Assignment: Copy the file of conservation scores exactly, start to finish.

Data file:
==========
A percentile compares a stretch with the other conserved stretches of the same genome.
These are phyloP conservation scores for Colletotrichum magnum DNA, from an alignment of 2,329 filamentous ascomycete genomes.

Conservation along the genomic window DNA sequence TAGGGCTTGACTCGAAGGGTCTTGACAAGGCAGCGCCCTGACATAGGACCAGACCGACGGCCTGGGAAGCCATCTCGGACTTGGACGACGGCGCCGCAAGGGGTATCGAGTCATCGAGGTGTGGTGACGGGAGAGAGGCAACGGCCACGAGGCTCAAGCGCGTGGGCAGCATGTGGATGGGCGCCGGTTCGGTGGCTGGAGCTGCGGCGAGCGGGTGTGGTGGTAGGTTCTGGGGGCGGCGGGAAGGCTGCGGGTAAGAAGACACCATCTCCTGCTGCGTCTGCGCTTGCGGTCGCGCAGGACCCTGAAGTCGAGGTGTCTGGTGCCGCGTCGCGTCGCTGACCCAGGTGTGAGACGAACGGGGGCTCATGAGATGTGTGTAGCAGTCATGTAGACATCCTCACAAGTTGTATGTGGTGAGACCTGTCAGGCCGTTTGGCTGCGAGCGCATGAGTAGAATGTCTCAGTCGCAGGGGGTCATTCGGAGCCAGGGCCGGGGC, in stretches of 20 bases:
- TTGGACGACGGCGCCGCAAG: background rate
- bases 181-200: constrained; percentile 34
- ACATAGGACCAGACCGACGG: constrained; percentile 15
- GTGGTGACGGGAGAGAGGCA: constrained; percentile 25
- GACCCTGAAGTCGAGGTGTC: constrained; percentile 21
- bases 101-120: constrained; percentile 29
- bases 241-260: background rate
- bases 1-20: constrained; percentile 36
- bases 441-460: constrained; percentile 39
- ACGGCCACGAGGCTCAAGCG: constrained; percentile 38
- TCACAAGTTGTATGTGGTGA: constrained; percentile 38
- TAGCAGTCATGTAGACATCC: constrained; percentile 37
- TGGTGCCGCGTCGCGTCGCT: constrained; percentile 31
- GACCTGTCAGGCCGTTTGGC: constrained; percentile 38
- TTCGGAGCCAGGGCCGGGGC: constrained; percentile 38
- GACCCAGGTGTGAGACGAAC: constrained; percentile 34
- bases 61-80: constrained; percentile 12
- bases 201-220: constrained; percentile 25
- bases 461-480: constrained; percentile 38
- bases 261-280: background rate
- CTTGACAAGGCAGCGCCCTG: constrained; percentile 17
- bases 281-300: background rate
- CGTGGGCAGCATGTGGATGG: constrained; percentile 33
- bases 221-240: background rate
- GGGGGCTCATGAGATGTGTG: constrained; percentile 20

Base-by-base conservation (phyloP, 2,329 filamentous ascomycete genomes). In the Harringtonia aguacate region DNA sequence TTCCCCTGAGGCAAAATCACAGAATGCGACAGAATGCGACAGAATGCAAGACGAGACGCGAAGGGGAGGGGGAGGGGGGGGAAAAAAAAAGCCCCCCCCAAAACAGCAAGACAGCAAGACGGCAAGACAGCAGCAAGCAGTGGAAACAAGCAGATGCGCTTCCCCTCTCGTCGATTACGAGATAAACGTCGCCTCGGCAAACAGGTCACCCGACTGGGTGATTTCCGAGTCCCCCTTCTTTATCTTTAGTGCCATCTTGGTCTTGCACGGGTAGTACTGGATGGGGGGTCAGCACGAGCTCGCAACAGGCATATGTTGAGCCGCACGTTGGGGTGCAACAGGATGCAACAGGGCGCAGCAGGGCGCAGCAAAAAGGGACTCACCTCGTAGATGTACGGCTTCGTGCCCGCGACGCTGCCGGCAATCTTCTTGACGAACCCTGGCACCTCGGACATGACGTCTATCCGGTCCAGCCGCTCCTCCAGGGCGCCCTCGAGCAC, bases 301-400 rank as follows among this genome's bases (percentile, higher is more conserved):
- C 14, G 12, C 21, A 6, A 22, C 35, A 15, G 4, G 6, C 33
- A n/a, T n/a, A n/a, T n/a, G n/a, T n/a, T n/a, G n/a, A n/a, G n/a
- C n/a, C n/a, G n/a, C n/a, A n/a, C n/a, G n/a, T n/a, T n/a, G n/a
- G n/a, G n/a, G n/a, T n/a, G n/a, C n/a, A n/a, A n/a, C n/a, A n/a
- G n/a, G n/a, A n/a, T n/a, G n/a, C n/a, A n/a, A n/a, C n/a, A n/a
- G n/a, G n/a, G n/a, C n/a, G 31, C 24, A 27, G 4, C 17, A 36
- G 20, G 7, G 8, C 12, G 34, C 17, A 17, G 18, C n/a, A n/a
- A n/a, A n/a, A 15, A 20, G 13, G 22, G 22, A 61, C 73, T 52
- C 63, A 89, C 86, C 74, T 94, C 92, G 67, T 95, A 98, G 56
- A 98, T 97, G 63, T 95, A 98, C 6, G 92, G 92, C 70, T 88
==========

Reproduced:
A percentile compares a stretch with the other conserved stretches of the same genome.
These are phyloP conservation scores for Colletotrichum magnum DNA, from an alignment of 2,329 filamentous ascomycete genomes.

Conservation along the genomic window DNA sequence TAGGGCTTGACTCGAAGGGTCTTGACAAGGCAGCGCCCTGACATAGGACCAGACCGACGGCCTGGGAAGCCATCTCGGACTTGGACGACGGCGCCGCAAGGGGTATCGAGTCATCGAGGTGTGGTGACGGGAGAGAGGCAACGGCCACGAGGCTCAAGCGCGTGGGCAGCATGTGGATGGGCGCCGGTTCGGTGGCTGGAGCTGCGGCGAGCGGGTGTGGTGGTAGGTTCTGGGGGCGGCGGGAAGGCTGCGGGTAAGAAGACACCATCTCCTGCTGCGTCTGCGCTTGCGGTCGCGCAGGACCCTGAAGTCGAGGTGTCTGGTGCCGCGTCGCGTCGCTGACCCAGGTGTGAGACGAACGGGGGCTCATGAGATGTGTGTAGCAGTCATGTAGACATCCTCACAAGTTGTATGTGGTGAGACCTGTCAGGCCGTTTGGCTGCGAGCGCATGAGTAGAATGTCTCAGTCGCAGGGGGTCATTCGGAGCCAGGGCCGGGGC, in stretches of 20 bases:
- TTGGACGACGGCGCCGCAAG: background rate
- bases 181-200: constrained; percentile 34
- ACATAGGACCAGACCGACGG: constrained; percentile 15
- GTGGTGACGGGAGAGAGGCA: constrained; percentile 25
- GACCCTGAAGTCGAGGTGTC: constrained; percentile 21
- bases 101-120: constrained; percentile 29
- bases 241-260: background rate
- bases 1-20: constrained; percentile 36
- bases 441-460: constrained; percentile 39
- ACGGCCACGAGGCTCAAGCG: constrained; percentile 38
- TCACAAGTTGTATGTGGTGA: constrained; percentile 38
- TAGCAGTCATGTAGACATCC: constrained; percentile 37
- TGGTGCCGCGTCGCGTCGCT: constrained; percentile 31
- GACCTGTCAGGCCGTTTGGC: constrained; percentile 38
- TTCGGAGCCAGGGCCGGGGC: constrained; percentile 38
- GACCCAGGTGTGAGACGAAC: constrained; percentile 34
- bases 61-80: constrained; percentile 12
- bases 201-220: constrained; percentile 25
- bases 461-480: constrained; percentile 38
- bases 261-280: background rate
- CTTGACAAGGCAGCGCCCTG: constrained; percentile 17
- bases 281-300: background rate
- CGTGGGCAGCATGTGGATGG: constrained; percentile 33
- bases 221-240: background rate
- GGGGGCTCATGAGATGTGTG: constrained; percentile 20

Base-by-base conservation (phyloP, 2,329 filamentous ascomycete genomes). In the Harringtonia aguacate region DNA sequence TTCCCCTGAGGCAAAATCACAGAATGCGACAGAATGCGACAGAATGCAAGACGAGACGCGAAGGGGAGGGGGAGGGGGGGGAAAAAAAAAGCCCCCCCCAAAACAGCAAGACAGCAAGACGGCAAGACAGCAGCAAGCAGTGGAAACAAGCAGATGCGCTTCCCCTCTCGTCGATTACGAGATAAACGTCGCCTCGGCAAACAGGTCACCCGACTGGGTGATTTCCGAGTCCCCCTTCTTTATCTTTAGTGCCATCTTGGTCTTGCACGGGTAGTACTGGATGGGGGGTCAGCACGAGCTCGCAACAGGCATATGTTGAGCCGCACGTTGGGGTGCAACAGGATGCAACAGGGCGCAGCAGGGCGCAGCAAAAAGGGACTCACCTCGTAGATGTACGGCTTCGTGCCCGCGACGCTGCCGGCAATCTTCTTGACGAACCCTGGCACCTCGGACATGACGTCTATCCGGTCCAGCCGCTCCTCCAGGGCGCCCTCGAGCAC, bases 301-400 rank as follows among this genome's bases (percentile, higher is more conserved):
- C 14, G 12, C 21, A 6, A 22, C 35, A 15, G 4, G 6, C 33
- A n/a, T n/a, A n/a, T n/a, G n/a, T n/a, T n/a, G n/a, A n/a, G n/a
- C n/a, C n/a, G n/a, C n/a, A n/a, C n/a, G n/a, T n/a, T n/a, G n/a
- G n/a, G n/a, G n/a, T n/a, G n/a, C n/a, A n/a, A n/a, C n/a, A n/a
- G n/a, G n/a, A n/a, T n/a, G n/a, C n/a, A n/a, A n/a, C n/a, A n/a
- G n/a, G n/a, G n/a, C n/a, G 31, C 24, A 27, G 4, C 17, A 36
- G 20, G 7, G 8, C 12, G 34, C 17, A 17, G 18, C n/a, A n/a
- A n/a, A n/a, A 15, A 20, G 13, G 22, G 22, A 61, C 73, T 52
- C 63, A 89, C 86, C 74, T 94, C 92, G 67, T 95, A 98, G 56
- A 98, T 97, G 63, T 95, A 98, C 6, G 92, G 92, C 70, T 88